Mr. Holmes answered that he was will
ing to do whatever was right and proper,
and would follow the practice of remov
ing the contents from the boxes and put
ting them away". There was nothing In
the law to the contrary. The packages
were sealed and In envelopes. "As far as
the boxes are concerned," said the Clerk,
"I have the keys to the "boxes, and any
one can open one of these boxes; It Is
easy enough to get a. duplicate "keyT
The Clerk finally suggested that ho
would seal the steel doors to the closets,
and this has been done.
The returns are all In, and the official
count will be commenced Friday morning.
Justices Kraemer and Vreoland will can
vass the returns with the County Clerk.
Mr. Holmes. In taking the steps he has.
bad no idea. In mind other than to make
the most secure and safe disposition of
the Ballots and tally sheets possible, and
is certain that he has done so by plac
ing them behind two steel doors and
double locks. They are In a better place
than ever before, and are stored as se
curely as wills, bonds, probate records and
all other Important documents In this
office. The statute upon the subject pro
vides: "One of the tally sheets, the poll book,
which was kept by the second clerk, the
ballots and stubs, and the ballot boxes,
shall be forthwith conveyed by one ol
the judges or clerks of the election ta
the County Clerk of the county. The T2
malnlng tally sheet and poll book, inclosed
In an envelope and cover, and sealed se
curely, as aforesaid, and addressed and
Indorsed on the outside so the same can
be identified, shall be forthwith deposited
with one of the judges not of the same
political party as the judge or clerk who
conveys the duplicates to the County
Clerk, to be kept by him safely subject
to the control of the court."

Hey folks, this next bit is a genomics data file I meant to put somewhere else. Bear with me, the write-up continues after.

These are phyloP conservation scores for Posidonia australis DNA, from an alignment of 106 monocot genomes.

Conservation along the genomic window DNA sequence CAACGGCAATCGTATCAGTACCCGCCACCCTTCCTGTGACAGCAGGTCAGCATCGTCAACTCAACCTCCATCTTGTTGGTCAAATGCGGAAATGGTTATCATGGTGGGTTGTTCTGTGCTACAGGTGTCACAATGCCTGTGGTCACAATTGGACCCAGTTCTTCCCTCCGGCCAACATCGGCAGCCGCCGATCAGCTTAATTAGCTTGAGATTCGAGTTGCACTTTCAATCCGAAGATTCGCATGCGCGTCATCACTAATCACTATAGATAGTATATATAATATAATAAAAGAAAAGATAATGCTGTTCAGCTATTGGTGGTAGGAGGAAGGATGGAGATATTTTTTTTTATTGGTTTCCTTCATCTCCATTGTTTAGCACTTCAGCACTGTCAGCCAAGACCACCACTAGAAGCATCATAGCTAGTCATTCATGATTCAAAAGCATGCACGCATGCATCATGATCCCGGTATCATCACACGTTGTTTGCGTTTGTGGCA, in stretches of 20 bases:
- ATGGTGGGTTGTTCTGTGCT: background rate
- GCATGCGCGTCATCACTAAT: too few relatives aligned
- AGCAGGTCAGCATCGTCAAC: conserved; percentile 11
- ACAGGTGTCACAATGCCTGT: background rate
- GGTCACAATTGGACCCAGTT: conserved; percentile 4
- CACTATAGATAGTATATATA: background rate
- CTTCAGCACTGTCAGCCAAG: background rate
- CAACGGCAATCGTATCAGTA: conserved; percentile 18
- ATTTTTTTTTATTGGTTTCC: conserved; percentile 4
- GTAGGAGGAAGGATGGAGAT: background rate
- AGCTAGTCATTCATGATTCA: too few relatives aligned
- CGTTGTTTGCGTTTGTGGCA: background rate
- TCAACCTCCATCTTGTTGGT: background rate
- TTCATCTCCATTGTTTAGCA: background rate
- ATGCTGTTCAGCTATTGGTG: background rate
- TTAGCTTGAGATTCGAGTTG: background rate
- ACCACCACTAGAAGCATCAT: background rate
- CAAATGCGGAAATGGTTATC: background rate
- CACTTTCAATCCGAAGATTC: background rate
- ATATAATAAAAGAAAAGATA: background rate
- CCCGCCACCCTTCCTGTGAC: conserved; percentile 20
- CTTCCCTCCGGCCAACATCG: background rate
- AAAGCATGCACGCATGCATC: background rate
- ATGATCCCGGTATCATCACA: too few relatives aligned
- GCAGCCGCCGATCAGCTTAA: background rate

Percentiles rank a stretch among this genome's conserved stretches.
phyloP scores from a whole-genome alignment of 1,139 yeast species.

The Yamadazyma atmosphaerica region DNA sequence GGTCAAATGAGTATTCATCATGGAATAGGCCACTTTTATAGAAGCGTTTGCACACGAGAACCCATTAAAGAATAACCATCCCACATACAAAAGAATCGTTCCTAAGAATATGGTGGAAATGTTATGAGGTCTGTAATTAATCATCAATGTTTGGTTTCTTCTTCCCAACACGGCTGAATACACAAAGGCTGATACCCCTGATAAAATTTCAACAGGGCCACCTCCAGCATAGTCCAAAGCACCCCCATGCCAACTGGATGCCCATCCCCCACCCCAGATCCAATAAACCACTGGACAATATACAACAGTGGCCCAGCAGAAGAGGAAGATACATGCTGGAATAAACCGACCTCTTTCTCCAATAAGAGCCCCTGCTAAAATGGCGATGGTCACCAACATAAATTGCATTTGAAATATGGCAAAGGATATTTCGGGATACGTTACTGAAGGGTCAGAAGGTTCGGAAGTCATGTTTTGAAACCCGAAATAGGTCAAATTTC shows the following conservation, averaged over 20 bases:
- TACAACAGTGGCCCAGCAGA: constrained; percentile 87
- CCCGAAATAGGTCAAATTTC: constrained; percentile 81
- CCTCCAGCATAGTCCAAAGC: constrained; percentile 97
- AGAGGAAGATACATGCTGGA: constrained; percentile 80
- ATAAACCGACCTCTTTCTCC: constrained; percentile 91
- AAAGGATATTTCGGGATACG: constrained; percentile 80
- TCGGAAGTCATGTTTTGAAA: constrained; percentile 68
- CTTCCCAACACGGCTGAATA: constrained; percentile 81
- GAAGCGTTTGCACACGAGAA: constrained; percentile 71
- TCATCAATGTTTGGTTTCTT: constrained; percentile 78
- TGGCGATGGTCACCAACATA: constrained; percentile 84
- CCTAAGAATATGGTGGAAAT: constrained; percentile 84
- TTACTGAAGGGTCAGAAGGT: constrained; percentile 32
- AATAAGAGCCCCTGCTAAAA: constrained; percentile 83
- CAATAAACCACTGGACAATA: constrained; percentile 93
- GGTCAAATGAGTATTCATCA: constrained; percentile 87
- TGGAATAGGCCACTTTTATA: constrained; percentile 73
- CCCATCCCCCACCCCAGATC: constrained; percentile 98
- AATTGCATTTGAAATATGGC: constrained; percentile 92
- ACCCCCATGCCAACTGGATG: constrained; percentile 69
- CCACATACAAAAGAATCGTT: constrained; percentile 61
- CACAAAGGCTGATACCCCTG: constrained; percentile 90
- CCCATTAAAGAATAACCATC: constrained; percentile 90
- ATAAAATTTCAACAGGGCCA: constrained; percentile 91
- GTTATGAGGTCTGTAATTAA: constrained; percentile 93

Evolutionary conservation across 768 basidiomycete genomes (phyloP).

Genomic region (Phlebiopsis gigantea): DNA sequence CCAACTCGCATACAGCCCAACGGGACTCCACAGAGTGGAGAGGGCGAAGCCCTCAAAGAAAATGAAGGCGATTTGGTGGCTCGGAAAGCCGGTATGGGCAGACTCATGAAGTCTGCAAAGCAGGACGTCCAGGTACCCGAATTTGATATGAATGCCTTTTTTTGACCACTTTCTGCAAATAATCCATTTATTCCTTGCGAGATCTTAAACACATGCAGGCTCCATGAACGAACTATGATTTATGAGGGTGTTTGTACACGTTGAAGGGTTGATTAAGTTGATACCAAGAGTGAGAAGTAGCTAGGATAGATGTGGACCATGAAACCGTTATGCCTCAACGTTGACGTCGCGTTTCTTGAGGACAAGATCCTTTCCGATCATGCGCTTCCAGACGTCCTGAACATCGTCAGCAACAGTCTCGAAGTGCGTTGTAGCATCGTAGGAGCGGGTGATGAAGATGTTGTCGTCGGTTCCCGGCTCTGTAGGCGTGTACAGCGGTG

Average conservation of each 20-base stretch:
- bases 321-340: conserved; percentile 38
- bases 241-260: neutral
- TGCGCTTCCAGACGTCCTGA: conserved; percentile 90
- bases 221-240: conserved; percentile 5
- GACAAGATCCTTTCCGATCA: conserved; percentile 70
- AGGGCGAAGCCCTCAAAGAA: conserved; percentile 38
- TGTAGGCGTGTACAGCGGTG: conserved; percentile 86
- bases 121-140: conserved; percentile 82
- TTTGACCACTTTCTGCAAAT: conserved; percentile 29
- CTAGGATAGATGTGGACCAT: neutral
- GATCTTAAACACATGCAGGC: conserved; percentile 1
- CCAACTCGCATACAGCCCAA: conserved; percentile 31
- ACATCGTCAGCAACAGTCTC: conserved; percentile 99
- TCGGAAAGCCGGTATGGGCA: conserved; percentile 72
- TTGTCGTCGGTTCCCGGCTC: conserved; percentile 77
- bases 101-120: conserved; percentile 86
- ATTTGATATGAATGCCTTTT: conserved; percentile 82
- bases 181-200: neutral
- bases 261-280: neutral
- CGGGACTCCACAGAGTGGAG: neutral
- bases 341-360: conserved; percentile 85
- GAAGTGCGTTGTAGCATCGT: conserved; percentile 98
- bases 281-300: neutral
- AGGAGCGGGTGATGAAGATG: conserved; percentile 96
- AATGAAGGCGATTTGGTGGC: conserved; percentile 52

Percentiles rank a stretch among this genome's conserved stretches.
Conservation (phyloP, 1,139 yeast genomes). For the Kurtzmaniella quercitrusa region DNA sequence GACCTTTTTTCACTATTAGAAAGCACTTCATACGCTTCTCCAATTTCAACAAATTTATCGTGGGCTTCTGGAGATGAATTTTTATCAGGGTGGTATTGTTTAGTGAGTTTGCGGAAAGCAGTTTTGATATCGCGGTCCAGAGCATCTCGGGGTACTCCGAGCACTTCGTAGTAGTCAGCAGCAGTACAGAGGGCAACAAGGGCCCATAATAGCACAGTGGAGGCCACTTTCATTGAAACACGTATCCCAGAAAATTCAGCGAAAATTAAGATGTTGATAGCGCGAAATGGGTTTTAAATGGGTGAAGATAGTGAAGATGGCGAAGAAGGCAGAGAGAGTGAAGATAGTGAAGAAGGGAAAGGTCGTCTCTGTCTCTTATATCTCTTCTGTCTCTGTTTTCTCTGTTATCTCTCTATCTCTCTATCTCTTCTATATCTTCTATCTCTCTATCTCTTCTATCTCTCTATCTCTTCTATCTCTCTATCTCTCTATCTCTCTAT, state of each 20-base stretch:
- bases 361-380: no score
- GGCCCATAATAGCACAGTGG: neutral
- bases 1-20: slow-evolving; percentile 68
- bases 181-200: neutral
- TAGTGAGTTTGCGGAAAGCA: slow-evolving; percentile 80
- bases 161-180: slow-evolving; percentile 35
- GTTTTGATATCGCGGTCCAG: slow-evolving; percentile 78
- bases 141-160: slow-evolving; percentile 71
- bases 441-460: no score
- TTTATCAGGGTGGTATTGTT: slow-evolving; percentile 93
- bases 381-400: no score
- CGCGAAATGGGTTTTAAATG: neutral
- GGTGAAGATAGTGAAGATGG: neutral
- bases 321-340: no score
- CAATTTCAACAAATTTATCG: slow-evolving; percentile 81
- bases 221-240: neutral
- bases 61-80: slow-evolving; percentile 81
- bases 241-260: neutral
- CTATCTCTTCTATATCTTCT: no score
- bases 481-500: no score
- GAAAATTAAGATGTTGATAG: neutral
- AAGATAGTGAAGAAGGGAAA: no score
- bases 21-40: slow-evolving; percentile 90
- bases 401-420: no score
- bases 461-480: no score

This is the only law bearing upon tho
case, and there is nothing said concerning
how the clerk shall take care of the re
turns. Another section of the statute provldej
for the opening of the returns and mak
ing abstracts of votes on the 10th day
after the election, or sooner If the returns
are all in.
ROUGH ON "EASY" STRANGERS
HHCIcmen at Union Depot Marie Them
for Their Orra.
Occasionally a stranger from tho In
terior gets bewildered on emerging from
tho Grand Central station In Portland,
and hearing the cries of "Free "bus,"
"Carriage," "Carriage." etc.. from the
long line of runners he has to pass
through, and he sometimes pays for his
experience, as the carrlagos will charge
him $1 ar hour, while tho 'busses will
carry him free. A few days ago a rural
couple were about to enter a free 'bus
when a rustling hackdrlver said:
"Come right along with me, "Uncle. Til
take you up all right."
"Well, Matilda, let's go with this gen
tleman; he's got a nice rig," said the
etranger, and so they rode in the carriage
to the hotel. Then they concluded they
would return by the same vehicle to the
station to see about their baggage, and
after that they rode out to the City Park,
as the drjver seemed so friendly. The old
gentleman was ''knocked off the Christ
mas tree." as It were, when a bill for
$10 was presented In the evening.
Testerday an Eastern Oregon man, who
had "been there before," emerged from
the station and asked an expressman how
far it was to Arthur street, in South
Pqrtlacd, and where he should board a
slreet car to get there. "Oh, you'd have
to walk a .mile and a half before you could
strike the right car," the expressman said,
"and then you would have to transfer
four times. I'll take you right up." The
traveler was not so green as he looked,
however, and he boarded the right car
within three blocks of the station.
Strangers run the same risk In Port
land that they do In all large cities, and
they should make Inquiries of the depot
officials or of the nearest police officer